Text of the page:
Protest Lawyers: The ABA's Push for More Ideological Training in Law School

New ABA guidelines tell law schools to place tribal allegiance over legal education.

Teresa Manning

  • Article
  • August 24, 2021

Most American law professors have never tried a case, argued an appeal or even represented a client. No surprise, then, that most law school graduates are not “practice ready” and know nothing of how to draft court filings, conduct depositions or even write client correspondence.

The nation’s law firms have long complained about this appalling lack of knowledge among new hires, not just because they don’t understand how three years of law school could be so unproductive, but also because they bear the cost– in time, money and labor – to really educate and train associate attorneys in the ways of the legal profession.

This is, of course, the work that American legal education should do, but doesn’t.

In defense, law schools claim to teach students not practical skills but how to “think like lawyers.” But in reality, ideology has displaced much of this this practical knowledge, such that many law faculty now publish on topics such as Heterosexual Privilege, Lesbian Perspective, Lesbian Experience, Taxing Lesbians, Stories from the Transgender Garden: Transsexuals and the Law, Queer Theory and GayLaw: The Case for Same-Sex Marriageand In Support of Euthanasia; course catalogues include titles such as Heterosexism and the Law, Race as a Social Construct, and Critical Race Theory.

You get the idea.

Last time NAS checked, the vast majority of law school faculty were not only registered Democrats but “on the left edge” of the party, with many “further left than that,” according to Georgetown Law Professor Nicholas Rosenkranz.

Only years later do law school graduates realize how odd – and unjust – their so-called legal education was, and how unrelated to real courtroom or business practice. The realization is made worse as most struggle to pay off student loans, since law school tuition increases have not just exceeded the rate of inflation but have also become untethered from the stagnant salary level of most American lawyers, unlike the ever-increasing salary level of most American law professors.

And what does the American Bar Association (ABA) have to say about this absurd and unacceptable state of affairs?

It wants to make law schools more leftwing and more ideological, of course.

On August 16, the ABA Standards Committee approved new criteria to accredit law schools, requiring them to change their policies to include items on the current leftwing program such as “anti-racism” training, “bias” training and steps to build “inclusive and equitable” environments, code for race and sex preferences and more America bashing.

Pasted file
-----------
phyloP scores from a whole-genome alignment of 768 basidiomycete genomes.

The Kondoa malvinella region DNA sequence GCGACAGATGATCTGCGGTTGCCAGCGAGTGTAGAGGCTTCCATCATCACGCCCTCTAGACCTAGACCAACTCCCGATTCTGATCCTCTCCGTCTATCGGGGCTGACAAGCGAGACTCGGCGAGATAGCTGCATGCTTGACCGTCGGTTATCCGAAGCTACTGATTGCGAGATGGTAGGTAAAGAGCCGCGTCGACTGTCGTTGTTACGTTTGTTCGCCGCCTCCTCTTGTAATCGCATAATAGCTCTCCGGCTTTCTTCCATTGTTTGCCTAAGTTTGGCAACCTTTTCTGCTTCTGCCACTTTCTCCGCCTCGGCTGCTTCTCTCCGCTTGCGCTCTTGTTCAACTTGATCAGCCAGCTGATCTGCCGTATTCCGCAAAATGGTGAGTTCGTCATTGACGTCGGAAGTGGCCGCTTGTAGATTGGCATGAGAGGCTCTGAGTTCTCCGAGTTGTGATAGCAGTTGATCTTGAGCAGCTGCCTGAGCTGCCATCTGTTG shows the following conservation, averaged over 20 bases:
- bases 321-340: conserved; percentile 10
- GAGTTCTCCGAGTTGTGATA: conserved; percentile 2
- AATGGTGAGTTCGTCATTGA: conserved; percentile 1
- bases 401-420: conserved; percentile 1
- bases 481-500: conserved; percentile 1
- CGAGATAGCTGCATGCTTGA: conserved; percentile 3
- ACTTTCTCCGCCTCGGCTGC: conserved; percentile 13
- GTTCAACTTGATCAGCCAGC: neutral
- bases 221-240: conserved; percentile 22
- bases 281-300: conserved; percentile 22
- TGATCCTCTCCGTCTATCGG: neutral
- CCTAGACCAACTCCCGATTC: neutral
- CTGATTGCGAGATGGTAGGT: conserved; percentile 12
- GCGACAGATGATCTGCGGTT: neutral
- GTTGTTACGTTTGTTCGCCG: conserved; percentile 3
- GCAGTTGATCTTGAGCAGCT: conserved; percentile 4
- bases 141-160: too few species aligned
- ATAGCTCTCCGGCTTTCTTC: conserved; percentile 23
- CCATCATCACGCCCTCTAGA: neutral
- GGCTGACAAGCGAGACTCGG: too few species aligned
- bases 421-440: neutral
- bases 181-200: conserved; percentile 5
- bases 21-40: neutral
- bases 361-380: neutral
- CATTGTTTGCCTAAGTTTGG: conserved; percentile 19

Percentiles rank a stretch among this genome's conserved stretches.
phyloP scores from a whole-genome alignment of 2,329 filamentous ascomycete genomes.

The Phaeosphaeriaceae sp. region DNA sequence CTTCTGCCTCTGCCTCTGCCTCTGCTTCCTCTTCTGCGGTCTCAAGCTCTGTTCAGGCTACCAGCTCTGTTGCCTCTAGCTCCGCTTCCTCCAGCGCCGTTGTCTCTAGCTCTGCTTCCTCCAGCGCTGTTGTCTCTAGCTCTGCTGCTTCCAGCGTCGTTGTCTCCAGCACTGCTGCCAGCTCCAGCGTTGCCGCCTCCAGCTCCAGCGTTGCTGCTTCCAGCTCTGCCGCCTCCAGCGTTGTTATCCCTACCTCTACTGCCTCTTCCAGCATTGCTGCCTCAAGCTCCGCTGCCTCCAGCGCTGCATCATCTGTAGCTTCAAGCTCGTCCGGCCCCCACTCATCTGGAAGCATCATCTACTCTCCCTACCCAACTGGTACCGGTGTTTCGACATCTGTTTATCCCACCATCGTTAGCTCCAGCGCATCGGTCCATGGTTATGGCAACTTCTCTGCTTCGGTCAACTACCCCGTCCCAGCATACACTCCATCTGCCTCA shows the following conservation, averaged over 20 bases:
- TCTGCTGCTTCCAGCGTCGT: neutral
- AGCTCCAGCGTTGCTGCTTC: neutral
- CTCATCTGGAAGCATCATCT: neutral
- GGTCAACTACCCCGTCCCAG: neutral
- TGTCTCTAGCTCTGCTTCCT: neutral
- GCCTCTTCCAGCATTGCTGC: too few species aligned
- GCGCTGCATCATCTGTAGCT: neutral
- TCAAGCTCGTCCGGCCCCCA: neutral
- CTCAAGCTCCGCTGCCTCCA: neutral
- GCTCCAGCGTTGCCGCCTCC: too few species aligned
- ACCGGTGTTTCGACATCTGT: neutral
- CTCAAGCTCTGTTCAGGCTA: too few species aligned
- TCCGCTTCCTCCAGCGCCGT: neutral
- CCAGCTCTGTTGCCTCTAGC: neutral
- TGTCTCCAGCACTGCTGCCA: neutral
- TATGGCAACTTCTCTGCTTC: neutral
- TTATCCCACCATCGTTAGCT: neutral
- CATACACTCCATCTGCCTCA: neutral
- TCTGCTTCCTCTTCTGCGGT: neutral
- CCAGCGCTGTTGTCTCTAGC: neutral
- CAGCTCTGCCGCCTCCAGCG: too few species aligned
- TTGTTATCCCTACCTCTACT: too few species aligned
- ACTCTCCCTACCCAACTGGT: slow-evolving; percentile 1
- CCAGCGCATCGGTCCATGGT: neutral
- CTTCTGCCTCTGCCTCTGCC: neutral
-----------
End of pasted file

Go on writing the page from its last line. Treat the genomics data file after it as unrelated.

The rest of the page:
As NAS noted earlier this summer, ABA oversight of legal education is more like a partnership in crime than a check on quality, professionalism, or standards. Recall that the ABA itself has been sued for unlawful, anti-trust violations and even breached stipulation agreements overseen by the Justice Department, suggesting that it sees itself as above any law.

For decades, its policy positions have favored abortion, gun control, immigration, and affirmative action – just like the predator law schools it supposedly oversees.

In truth, the ABA and law schools work hand-in-glove to politicize and degrade the legal profession, to impoverish middle-class American students, and to advance leftwing causes at every opportunity.

This isn’t a legal profession. It’s a racket.

Iowa Senator Charles Grassley took the lead to scrutinize law schools a few years ago when they were cooking the books about their graduates’ employment prospects and also earlier this month when he co-chaired, with Illinois Senator Dick Durbin, a Committee hearing on whether student loan debt should be dischargeable in bankruptcy.

If Senator Grassley really cares about issues in higher and legal education – and it seems he does – the role of the ABA and the rot in American law schools are topics more than ready for his attention.

Teresa Manning is the Director of Policy at the National Association of Scholars and author of Dear Colleague: The Weaponization of Title IX.


Photo by Brandon Mowinkel on Unsplash

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